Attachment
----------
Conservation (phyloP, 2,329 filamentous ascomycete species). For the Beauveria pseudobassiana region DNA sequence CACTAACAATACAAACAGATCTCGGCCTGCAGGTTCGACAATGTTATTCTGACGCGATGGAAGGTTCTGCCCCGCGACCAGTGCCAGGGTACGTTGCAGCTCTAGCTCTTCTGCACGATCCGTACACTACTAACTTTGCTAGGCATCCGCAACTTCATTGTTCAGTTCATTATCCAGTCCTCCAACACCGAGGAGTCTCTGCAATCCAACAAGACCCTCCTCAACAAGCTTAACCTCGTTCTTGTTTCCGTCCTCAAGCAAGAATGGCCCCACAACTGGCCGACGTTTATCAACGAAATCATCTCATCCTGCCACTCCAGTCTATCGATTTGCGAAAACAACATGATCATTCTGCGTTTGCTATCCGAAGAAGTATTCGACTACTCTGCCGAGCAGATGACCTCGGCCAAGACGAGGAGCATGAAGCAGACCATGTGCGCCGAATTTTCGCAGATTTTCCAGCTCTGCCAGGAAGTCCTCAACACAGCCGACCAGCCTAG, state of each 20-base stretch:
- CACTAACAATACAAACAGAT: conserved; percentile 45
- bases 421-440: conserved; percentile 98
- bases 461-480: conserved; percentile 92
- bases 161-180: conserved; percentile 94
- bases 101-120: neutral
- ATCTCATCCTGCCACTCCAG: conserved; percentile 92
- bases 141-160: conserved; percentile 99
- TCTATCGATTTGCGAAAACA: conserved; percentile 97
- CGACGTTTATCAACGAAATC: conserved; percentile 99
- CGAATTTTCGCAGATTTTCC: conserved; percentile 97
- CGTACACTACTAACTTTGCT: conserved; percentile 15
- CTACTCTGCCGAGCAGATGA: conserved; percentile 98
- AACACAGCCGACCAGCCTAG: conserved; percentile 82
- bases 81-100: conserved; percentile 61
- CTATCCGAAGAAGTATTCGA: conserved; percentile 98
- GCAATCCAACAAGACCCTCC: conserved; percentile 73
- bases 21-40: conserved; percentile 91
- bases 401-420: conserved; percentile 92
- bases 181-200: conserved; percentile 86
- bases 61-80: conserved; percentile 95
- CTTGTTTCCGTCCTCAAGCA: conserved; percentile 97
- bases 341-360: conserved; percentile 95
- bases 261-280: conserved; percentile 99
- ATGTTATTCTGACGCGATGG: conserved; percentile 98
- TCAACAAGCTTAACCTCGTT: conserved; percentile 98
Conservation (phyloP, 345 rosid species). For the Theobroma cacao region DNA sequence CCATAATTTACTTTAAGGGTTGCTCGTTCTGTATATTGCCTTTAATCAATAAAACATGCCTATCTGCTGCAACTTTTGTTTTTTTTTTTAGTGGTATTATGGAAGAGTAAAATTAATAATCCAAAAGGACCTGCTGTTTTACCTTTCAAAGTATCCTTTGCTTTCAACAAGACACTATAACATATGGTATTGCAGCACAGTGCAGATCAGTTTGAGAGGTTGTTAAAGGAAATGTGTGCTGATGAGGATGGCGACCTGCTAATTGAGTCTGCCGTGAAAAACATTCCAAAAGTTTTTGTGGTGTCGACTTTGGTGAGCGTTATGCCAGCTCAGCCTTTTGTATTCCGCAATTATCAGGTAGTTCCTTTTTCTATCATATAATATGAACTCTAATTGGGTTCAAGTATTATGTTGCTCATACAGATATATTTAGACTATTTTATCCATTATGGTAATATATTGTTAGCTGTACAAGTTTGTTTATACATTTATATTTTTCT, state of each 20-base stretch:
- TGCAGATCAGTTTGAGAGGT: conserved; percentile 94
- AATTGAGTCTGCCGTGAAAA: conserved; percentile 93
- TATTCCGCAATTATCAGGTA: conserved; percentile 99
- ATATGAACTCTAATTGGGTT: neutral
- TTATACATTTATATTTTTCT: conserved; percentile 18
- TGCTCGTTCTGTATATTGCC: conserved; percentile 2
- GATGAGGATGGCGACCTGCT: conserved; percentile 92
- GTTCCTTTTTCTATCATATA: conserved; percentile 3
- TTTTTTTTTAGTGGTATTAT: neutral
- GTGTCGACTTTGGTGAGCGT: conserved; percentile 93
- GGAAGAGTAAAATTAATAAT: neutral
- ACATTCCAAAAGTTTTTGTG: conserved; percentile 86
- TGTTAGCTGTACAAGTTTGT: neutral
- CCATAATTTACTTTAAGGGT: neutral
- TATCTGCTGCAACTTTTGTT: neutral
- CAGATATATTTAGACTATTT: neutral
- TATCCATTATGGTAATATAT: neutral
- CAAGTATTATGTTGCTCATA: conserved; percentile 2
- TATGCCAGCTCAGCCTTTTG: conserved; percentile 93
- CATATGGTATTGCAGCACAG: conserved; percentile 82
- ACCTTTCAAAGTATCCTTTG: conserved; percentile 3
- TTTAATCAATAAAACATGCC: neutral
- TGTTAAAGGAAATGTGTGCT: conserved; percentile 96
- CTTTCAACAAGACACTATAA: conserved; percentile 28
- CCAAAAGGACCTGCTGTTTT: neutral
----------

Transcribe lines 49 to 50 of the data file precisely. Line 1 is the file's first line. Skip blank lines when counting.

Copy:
- TTTAATCAATAAAACATGCC: neutral
- TGTTAAAGGAAATGTGTGCT: conserved; percentile 96